It’s so difficult for New York Yankees fans to realize that the Steinbrenners’ team lost to the Detroit Tigers because the Tigers outplayed them.

Fans, egged on by the media, blame Alex Rodriguez, Mark Teixeira, Nick Swisher and C.C. Sabathia for the end of the Yankees’ season. Almost no one not in Detroit has given the Tigers the credit they deserve.

The Tigers, a gritty, gutsy team, split the first two games at the Yankees ball park. The fact that the first game was suspended by rain changed the series.

Baseball’s best pitcher, Justin Verlander, and the Yankees’ best pitcher, Sabathia, were forced out of the game. Instead of facing each other in the first and fifth games, they started against each other only in Game 3.

The second game, as is often the case in a best-of-five, was the key. The Tigers got to Freddy Garcia for two runs in the first and for two more in the sixth when they knocked him out of the game.

Max Scherzer held the Yankees scoreless through six innings. A shaky Joaquin Benoit and an even shakier Jose Valverde made the ninth inning Detroit run produced by Brandon Inge and Don Kelly stand up when the Yankees scored twice in the ninth.

Despite the poor weather conditions, Valverde retired Robinson Cano to end the game. It wasn’t Cano’s fault that he didn’t win the game; Valverde won the battle—he deserves the credit.

Brandon Inge, Don Kelly, Billy Martin, Mark Lemke and Billy Hatcher (I am not differentiating playoffs and World Series performances) can’t compare to Alex Rodriguez, Mark Teixeira, Gil Hodges or Jose Canseco with respect to talent, but some major leaguers rise to the occasion.

The Yankees won the fourth game by a big score. They won many games by blowouts during the season, which inflated their statistics.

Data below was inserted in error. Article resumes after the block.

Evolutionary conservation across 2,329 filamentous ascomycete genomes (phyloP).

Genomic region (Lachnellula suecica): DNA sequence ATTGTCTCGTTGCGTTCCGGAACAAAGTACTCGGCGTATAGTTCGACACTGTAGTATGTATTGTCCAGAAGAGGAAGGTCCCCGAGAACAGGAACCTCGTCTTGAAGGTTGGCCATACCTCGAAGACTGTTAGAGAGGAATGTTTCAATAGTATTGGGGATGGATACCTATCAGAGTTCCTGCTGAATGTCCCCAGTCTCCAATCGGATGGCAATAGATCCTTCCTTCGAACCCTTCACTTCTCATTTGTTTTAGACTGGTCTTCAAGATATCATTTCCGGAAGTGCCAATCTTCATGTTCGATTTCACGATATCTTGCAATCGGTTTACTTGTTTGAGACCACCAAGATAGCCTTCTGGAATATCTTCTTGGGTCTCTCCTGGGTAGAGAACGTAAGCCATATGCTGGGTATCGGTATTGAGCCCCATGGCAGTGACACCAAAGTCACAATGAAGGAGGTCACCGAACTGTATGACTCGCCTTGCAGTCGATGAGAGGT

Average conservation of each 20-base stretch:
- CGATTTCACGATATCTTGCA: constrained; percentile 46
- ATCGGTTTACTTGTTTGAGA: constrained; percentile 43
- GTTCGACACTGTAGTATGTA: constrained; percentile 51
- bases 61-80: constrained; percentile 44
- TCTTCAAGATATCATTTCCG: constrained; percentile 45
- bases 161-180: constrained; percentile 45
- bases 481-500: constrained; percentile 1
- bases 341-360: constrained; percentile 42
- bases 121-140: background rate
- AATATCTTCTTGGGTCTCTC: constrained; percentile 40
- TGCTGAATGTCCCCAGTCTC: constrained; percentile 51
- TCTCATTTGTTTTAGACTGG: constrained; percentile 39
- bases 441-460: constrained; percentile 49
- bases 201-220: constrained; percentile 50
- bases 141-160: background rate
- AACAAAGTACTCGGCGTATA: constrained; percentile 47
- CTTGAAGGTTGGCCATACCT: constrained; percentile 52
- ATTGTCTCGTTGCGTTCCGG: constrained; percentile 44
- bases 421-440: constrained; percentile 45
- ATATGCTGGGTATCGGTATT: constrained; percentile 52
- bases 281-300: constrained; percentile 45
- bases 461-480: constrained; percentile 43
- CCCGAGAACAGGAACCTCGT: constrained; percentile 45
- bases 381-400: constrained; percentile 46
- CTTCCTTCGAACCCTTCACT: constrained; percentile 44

In a deciding Game 5, journeyman Don Kelly and Delmon Young each hit solo home runs in the first inning to put the Yankees into a hole from which they never escaped. Kelly took advantage of the ball park.

Were those home runs A-Rod’s fault? Were either Teixeira or Swisher to blame?

Sabathia gave up the run that won the ALDS for the Tigers. It was his first relief appearance after 421 starts. When Casey Stengel explained his success to “his writers,” he emphasized that he wouldn’t ask a player to do what he couldn’t do.

Max Scherzer was fantastic. Doug Fister, probably the acquisition that made the Tigers a genuine pennant threat, did well. Benoit and Valverde were excellent.

Verlander didn’t dominate the way he was supposed to, but the Tigers had enough to win. That’s all it takes.

In 2011, it is popular to blame high-priced players, especially Yankees, for their teams’ failures when they have a bad series. That has some validity, but baseball is a team game.

It is impossible to predict a five-game series. When the Yankees lose three out of five games during the season, it is quickly forgotten. When a star slumps, there is usually time for recovery.

That’s not true in the playoffs.

The Tigers were simply the better team. They won. The Yankees didn’t lose.

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